Wednesday, September 26, 2007

Gone with the Wind (1939)








Director:Victor Fleming
Writers:Margaret Mitchell (novel)
Sidney Howard (screenplay)

Review:
A little unknown actress who was found after a lot of search for the role of the leading lady - Scarlett O' Hara: Vivien Leigh against the already establish idol Clark Gable. Their love hate relationship I believe is the most likeable part of the film. They fit together perfectly, and, while their chemistry isn't as overwhelming as that of Bogart and Bergman, it's pretty close. As with all couples, their glances and body language say as much or more than their words, and, especially in Scarlett's case, are always more truthful.

Although many believe this film to be overated, but still the lifelong dream of David O. Selznick is a masterpiece woven together with the help of four directors, over a dozen uncredited screenwriters, and several cinematographers. This film speaks volumes of the passion of film making and how dreams do come true in Technicolor even after over 75 years now.

I believe, in the ways in which American myths, particularly those related to sex and gender, are both referenced and then violated in this film, particularly in the character of Scarlett O'Hara is worth mentioning. Rhett holds Scarlett, her face upturned and upper body partly exposed, in a classic pose and poster from the film. The message is clear: male dominance and female passivity, the model for heterosexual romantic love in America (and elsewhere). In Rhett's dreams, maybe, but never completely in reality, and this is precisely the point: Scarlett loses Rhett because of her inability and/or unwillingness to do more than feign the role of submissive wife. While Scarlett at times denies reality, or at least puts off thinking about it, she is the most real character in the story. Caught in America's powerful masculine/feminine gender myth, she also exposes its fallacies by violating it throughout.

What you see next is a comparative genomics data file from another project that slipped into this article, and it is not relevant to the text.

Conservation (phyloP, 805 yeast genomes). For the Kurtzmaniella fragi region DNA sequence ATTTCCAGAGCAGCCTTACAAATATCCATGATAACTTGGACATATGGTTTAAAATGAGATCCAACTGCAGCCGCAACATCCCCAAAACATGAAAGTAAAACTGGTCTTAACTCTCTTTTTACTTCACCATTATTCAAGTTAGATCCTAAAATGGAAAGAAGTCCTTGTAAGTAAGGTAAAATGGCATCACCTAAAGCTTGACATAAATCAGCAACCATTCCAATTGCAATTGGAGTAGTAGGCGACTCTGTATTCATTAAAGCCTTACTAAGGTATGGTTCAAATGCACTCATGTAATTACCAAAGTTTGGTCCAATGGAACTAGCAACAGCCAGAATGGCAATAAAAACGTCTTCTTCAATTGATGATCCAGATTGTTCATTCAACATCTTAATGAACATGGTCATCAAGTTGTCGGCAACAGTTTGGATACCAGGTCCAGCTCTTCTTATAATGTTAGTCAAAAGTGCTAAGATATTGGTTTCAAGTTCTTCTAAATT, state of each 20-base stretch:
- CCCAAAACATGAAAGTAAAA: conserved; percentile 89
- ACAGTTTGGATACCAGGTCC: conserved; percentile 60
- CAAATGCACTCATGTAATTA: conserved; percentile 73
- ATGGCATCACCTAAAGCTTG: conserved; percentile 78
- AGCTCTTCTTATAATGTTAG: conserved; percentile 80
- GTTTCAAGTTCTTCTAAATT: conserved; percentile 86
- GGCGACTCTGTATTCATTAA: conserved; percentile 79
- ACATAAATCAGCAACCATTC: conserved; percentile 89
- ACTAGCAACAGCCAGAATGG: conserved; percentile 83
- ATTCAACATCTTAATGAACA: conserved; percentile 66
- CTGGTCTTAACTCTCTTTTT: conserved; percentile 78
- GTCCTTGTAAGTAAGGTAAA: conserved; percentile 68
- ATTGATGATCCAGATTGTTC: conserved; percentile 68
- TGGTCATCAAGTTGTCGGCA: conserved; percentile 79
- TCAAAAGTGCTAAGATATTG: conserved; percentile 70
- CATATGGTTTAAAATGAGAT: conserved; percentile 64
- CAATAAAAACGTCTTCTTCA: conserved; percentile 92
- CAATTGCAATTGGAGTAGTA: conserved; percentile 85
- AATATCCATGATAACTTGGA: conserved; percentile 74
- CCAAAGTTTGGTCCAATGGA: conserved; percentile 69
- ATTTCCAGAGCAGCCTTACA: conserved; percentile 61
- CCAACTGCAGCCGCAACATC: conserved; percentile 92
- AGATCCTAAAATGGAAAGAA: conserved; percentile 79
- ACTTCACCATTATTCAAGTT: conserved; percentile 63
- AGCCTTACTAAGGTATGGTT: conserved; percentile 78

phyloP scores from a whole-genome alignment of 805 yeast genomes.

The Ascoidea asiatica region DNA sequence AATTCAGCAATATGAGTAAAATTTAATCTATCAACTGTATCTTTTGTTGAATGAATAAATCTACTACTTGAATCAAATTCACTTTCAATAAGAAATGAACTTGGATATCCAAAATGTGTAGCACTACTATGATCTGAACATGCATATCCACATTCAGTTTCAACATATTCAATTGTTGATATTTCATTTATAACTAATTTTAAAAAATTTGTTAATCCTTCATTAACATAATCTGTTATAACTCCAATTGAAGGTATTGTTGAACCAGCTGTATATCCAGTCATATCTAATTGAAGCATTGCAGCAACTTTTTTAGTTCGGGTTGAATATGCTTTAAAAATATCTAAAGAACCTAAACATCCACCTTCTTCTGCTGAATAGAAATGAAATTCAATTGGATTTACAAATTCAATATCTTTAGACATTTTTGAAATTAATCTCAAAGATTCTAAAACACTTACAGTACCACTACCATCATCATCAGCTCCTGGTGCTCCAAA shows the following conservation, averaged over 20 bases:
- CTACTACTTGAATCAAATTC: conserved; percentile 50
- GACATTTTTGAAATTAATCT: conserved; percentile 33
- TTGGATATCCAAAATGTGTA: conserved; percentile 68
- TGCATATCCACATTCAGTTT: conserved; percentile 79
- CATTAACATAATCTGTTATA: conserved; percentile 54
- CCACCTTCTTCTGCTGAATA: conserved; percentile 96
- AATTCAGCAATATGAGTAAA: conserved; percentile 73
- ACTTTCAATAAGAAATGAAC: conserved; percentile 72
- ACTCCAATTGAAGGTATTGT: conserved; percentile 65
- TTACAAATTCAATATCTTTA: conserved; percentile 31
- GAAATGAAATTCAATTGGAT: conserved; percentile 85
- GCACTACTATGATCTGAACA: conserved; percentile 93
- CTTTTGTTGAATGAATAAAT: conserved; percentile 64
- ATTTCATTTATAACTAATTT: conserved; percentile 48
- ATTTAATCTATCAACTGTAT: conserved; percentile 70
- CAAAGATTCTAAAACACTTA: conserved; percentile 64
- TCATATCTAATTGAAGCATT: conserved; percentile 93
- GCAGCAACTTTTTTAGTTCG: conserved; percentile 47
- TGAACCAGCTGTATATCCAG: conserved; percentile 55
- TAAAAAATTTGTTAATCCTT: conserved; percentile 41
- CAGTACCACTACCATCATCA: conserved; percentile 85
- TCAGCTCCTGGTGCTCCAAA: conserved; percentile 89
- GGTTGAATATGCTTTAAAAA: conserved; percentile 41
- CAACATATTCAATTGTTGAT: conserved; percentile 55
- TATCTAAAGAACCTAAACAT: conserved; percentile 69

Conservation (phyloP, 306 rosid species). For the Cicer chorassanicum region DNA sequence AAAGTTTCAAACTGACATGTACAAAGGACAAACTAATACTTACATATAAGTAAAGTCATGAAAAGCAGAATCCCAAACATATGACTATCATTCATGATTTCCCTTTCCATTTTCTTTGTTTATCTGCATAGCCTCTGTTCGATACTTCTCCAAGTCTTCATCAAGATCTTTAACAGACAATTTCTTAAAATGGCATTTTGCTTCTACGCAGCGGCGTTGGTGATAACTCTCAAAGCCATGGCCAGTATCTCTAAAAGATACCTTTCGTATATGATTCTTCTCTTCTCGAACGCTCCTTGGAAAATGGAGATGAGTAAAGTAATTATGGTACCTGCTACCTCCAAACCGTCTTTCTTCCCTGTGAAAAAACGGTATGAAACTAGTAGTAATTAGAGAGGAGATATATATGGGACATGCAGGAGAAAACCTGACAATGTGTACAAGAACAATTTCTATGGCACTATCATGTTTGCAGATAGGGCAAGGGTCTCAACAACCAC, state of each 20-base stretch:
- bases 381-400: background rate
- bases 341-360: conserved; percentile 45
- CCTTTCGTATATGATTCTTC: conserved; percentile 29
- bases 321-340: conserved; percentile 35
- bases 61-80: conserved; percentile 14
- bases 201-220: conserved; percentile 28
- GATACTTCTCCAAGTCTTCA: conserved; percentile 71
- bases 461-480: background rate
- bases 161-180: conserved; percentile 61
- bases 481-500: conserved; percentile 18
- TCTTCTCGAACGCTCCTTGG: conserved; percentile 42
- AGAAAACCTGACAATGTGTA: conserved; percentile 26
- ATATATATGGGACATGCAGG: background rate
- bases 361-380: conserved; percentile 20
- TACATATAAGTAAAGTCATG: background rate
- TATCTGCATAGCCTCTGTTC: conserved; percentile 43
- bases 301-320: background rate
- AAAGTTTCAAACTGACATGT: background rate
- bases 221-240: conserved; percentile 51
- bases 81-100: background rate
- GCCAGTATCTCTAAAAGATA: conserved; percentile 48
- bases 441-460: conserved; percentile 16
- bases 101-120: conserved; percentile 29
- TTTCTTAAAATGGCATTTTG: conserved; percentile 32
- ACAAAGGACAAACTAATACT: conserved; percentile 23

Many believe she changes her character too fast and too much in the 60 min epic, but the vivacity of the leading lady is amazing and unthinkable today.

The film is divided into two equal halves spanning civil war to the soap opera style treatment in the second half. If the film today is made into episodic soap opera, it can run for ages before all your hair turns grey.

There are a number of noteworthy supporting players. The two with the most screen time (aside from Gable and Leigh) are Leslie Howard and Olivia De Havilland. Both portray low-key characters, but do it so well that we develop a deep sympathy for them and their plight.
The film is surprise and contentitous on the way the slaves are treated, it almost glamorizes their role in the film. I find it highly disturbing and annoying. The Land serves as a backdrop for all the closing sequences and leaves the lead actress with renewed energy to serve the next sequence.

Death, Women & Stereotypes are the hallmark of the film, and its so long and has so many things to talk about. A review on the film is just too trivial.

My rating: 7/10





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